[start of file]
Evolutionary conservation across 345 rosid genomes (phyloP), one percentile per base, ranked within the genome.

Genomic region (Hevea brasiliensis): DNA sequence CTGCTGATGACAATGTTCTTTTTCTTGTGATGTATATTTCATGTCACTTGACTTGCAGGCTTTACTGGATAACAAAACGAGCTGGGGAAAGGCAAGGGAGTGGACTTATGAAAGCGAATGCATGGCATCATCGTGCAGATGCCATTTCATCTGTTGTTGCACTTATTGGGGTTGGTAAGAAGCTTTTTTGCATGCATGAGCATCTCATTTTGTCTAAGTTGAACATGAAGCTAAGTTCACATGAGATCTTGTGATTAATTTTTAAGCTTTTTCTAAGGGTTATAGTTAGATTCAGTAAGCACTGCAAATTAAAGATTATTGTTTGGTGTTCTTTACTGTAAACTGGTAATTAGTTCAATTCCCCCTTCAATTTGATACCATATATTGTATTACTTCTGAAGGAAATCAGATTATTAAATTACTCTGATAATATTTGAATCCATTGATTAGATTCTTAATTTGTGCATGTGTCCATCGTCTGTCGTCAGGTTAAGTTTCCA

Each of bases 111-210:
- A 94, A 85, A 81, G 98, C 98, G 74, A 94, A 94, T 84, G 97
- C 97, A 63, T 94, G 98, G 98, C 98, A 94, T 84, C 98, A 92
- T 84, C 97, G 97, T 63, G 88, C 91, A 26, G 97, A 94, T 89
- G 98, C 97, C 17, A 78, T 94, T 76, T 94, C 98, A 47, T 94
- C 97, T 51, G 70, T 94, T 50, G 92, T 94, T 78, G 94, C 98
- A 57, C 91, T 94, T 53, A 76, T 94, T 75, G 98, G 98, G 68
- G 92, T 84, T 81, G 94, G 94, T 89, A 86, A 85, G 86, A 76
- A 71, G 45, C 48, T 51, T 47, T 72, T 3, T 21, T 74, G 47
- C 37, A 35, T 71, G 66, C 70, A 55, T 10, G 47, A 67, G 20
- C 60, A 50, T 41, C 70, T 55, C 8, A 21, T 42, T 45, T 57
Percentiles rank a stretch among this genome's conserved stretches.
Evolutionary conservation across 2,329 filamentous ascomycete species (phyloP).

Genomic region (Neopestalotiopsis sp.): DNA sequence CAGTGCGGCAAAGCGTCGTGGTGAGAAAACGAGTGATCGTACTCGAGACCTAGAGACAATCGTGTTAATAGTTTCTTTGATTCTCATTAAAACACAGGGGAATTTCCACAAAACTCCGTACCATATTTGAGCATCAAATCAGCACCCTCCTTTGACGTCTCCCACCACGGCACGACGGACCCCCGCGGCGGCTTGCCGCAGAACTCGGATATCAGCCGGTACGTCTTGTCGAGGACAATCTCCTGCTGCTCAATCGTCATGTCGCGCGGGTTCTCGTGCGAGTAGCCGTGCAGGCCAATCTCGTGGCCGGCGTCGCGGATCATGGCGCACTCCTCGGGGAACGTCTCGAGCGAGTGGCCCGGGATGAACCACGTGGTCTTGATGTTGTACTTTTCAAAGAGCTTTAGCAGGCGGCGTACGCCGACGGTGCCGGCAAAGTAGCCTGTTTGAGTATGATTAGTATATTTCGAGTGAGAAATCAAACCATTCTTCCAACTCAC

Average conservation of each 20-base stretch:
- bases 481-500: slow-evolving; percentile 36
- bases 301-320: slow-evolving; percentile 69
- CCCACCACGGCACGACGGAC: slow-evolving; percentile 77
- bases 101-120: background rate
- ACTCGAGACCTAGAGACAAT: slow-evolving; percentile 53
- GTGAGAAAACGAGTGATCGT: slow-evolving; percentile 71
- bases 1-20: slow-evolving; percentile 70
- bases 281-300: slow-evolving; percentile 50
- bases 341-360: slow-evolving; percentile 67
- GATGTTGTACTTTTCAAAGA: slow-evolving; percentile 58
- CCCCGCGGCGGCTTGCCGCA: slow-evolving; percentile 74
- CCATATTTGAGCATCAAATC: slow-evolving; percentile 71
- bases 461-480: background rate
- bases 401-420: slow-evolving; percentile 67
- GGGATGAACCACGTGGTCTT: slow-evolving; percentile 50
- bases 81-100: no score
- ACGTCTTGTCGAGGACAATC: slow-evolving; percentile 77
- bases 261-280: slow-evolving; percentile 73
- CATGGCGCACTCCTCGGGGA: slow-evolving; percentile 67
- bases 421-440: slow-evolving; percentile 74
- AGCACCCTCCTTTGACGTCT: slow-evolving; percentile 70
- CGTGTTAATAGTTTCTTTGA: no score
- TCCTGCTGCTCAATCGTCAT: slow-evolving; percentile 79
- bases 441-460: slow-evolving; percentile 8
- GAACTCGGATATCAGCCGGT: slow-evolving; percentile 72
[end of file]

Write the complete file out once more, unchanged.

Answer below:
Evolutionary conservation across 345 rosid genomes (phyloP), one percentile per base, ranked within the genome.

Genomic region (Hevea brasiliensis): DNA sequence CTGCTGATGACAATGTTCTTTTTCTTGTGATGTATATTTCATGTCACTTGACTTGCAGGCTTTACTGGATAACAAAACGAGCTGGGGAAAGGCAAGGGAGTGGACTTATGAAAGCGAATGCATGGCATCATCGTGCAGATGCCATTTCATCTGTTGTTGCACTTATTGGGGTTGGTAAGAAGCTTTTTTGCATGCATGAGCATCTCATTTTGTCTAAGTTGAACATGAAGCTAAGTTCACATGAGATCTTGTGATTAATTTTTAAGCTTTTTCTAAGGGTTATAGTTAGATTCAGTAAGCACTGCAAATTAAAGATTATTGTTTGGTGTTCTTTACTGTAAACTGGTAATTAGTTCAATTCCCCCTTCAATTTGATACCATATATTGTATTACTTCTGAAGGAAATCAGATTATTAAATTACTCTGATAATATTTGAATCCATTGATTAGATTCTTAATTTGTGCATGTGTCCATCGTCTGTCGTCAGGTTAAGTTTCCA

Each of bases 111-210:
- A 94, A 85, A 81, G 98, C 98, G 74, A 94, A 94, T 84, G 97
- C 97, A 63, T 94, G 98, G 98, C 98, A 94, T 84, C 98, A 92
- T 84, C 97, G 97, T 63, G 88, C 91, A 26, G 97, A 94, T 89
- G 98, C 97, C 17, A 78, T 94, T 76, T 94, C 98, A 47, T 94
- C 97, T 51, G 70, T 94, T 50, G 92, T 94, T 78, G 94, C 98
- A 57, C 91, T 94, T 53, A 76, T 94, T 75, G 98, G 98, G 68
- G 92, T 84, T 81, G 94, G 94, T 89, A 86, A 85, G 86, A 76
- A 71, G 45, C 48, T 51, T 47, T 72, T 3, T 21, T 74, G 47
- C 37, A 35, T 71, G 66, C 70, A 55, T 10, G 47, A 67, G 20
- C 60, A 50, T 41, C 70, T 55, C 8, A 21, T 42, T 45, T 57
Percentiles rank a stretch among this genome's conserved stretches.
Evolutionary conservation across 2,329 filamentous ascomycete species (phyloP).

Genomic region (Neopestalotiopsis sp.): DNA sequence CAGTGCGGCAAAGCGTCGTGGTGAGAAAACGAGTGATCGTACTCGAGACCTAGAGACAATCGTGTTAATAGTTTCTTTGATTCTCATTAAAACACAGGGGAATTTCCACAAAACTCCGTACCATATTTGAGCATCAAATCAGCACCCTCCTTTGACGTCTCCCACCACGGCACGACGGACCCCCGCGGCGGCTTGCCGCAGAACTCGGATATCAGCCGGTACGTCTTGTCGAGGACAATCTCCTGCTGCTCAATCGTCATGTCGCGCGGGTTCTCGTGCGAGTAGCCGTGCAGGCCAATCTCGTGGCCGGCGTCGCGGATCATGGCGCACTCCTCGGGGAACGTCTCGAGCGAGTGGCCCGGGATGAACCACGTGGTCTTGATGTTGTACTTTTCAAAGAGCTTTAGCAGGCGGCGTACGCCGACGGTGCCGGCAAAGTAGCCTGTTTGAGTATGATTAGTATATTTCGAGTGAGAAATCAAACCATTCTTCCAACTCAC

Average conservation of each 20-base stretch:
- bases 481-500: slow-evolving; percentile 36
- bases 301-320: slow-evolving; percentile 69
- CCCACCACGGCACGACGGAC: slow-evolving; percentile 77
- bases 101-120: background rate
- ACTCGAGACCTAGAGACAAT: slow-evolving; percentile 53
- GTGAGAAAACGAGTGATCGT: slow-evolving; percentile 71
- bases 1-20: slow-evolving; percentile 70
- bases 281-300: slow-evolving; percentile 50
- bases 341-360: slow-evolving; percentile 67
- GATGTTGTACTTTTCAAAGA: slow-evolving; percentile 58
- CCCCGCGGCGGCTTGCCGCA: slow-evolving; percentile 74
- CCATATTTGAGCATCAAATC: slow-evolving; percentile 71
- bases 461-480: background rate
- bases 401-420: slow-evolving; percentile 67
- GGGATGAACCACGTGGTCTT: slow-evolving; percentile 50
- bases 81-100: no score
- ACGTCTTGTCGAGGACAATC: slow-evolving; percentile 77
- bases 261-280: slow-evolving; percentile 73
- CATGGCGCACTCCTCGGGGA: slow-evolving; percentile 67
- bases 421-440: slow-evolving; percentile 74
- AGCACCCTCCTTTGACGTCT: slow-evolving; percentile 70
- CGTGTTAATAGTTTCTTTGA: no score
- TCCTGCTGCTCAATCGTCAT: slow-evolving; percentile 79
- bases 441-460: slow-evolving; percentile 8
- GAACTCGGATATCAGCCGGT: slow-evolving; percentile 72